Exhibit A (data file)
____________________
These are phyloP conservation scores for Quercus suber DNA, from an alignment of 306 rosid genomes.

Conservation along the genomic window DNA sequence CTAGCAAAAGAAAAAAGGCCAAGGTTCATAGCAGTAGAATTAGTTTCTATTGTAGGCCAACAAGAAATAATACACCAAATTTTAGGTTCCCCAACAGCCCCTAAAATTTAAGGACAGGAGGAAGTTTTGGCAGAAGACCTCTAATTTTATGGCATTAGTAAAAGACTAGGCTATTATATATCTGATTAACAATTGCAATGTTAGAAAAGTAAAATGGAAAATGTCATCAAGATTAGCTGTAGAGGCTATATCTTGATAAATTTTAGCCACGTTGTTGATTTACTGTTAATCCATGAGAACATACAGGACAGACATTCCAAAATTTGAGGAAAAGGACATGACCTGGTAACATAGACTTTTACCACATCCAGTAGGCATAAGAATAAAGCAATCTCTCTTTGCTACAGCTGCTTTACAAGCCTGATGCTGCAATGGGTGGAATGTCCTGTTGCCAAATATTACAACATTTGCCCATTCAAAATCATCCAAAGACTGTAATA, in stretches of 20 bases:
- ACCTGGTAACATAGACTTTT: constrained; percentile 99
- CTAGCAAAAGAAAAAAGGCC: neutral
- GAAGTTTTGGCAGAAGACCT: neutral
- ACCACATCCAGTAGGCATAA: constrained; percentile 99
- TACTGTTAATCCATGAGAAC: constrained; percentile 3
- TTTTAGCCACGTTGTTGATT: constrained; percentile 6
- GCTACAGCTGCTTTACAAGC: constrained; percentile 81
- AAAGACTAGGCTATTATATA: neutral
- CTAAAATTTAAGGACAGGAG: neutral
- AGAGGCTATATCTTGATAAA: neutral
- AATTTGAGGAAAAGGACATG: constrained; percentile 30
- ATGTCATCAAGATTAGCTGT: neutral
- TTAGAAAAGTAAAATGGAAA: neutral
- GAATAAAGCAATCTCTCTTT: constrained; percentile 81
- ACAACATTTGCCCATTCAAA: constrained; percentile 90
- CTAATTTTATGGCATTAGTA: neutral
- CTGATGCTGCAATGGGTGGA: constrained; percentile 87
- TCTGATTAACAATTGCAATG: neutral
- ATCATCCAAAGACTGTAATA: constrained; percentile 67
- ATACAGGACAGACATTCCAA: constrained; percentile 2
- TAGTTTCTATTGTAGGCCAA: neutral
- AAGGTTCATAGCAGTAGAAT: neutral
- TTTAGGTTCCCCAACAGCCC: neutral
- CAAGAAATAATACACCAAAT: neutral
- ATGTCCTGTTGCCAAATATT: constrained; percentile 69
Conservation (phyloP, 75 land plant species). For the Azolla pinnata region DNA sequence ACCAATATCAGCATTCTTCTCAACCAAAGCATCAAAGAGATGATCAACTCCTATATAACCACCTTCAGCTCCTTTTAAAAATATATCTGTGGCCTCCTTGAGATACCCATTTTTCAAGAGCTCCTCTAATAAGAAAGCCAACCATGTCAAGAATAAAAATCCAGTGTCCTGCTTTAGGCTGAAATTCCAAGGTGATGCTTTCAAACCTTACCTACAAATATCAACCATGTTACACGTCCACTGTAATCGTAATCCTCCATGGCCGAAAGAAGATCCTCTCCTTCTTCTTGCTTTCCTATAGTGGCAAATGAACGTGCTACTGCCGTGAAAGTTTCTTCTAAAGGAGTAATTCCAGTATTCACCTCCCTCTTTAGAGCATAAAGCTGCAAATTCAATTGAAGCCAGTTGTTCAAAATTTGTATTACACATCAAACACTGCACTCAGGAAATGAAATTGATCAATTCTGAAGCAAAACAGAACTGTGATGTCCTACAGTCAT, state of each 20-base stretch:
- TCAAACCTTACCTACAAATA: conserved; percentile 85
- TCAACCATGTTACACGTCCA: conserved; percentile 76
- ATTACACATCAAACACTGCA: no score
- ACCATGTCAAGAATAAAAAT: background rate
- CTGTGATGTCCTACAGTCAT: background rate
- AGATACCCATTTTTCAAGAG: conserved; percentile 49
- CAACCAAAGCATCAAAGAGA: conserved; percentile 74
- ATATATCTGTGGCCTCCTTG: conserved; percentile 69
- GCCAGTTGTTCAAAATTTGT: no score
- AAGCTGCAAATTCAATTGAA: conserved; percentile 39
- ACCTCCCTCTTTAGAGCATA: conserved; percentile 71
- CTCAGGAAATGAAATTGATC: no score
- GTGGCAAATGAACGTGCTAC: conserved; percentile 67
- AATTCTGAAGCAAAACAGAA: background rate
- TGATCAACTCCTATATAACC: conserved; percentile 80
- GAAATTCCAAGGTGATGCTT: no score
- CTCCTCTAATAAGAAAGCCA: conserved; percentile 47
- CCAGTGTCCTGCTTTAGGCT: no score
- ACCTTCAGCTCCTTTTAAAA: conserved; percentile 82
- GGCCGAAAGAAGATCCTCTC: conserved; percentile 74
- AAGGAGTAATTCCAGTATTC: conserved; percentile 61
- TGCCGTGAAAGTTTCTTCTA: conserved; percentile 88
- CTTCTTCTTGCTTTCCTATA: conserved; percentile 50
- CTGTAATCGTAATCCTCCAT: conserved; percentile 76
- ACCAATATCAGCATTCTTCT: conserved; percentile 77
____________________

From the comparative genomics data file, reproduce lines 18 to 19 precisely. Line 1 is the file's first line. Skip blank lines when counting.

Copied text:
- CTAATTTTATGGCATTAGTA: neutral
- CTGATGCTGCAATGGGTGGA: constrained; percentile 87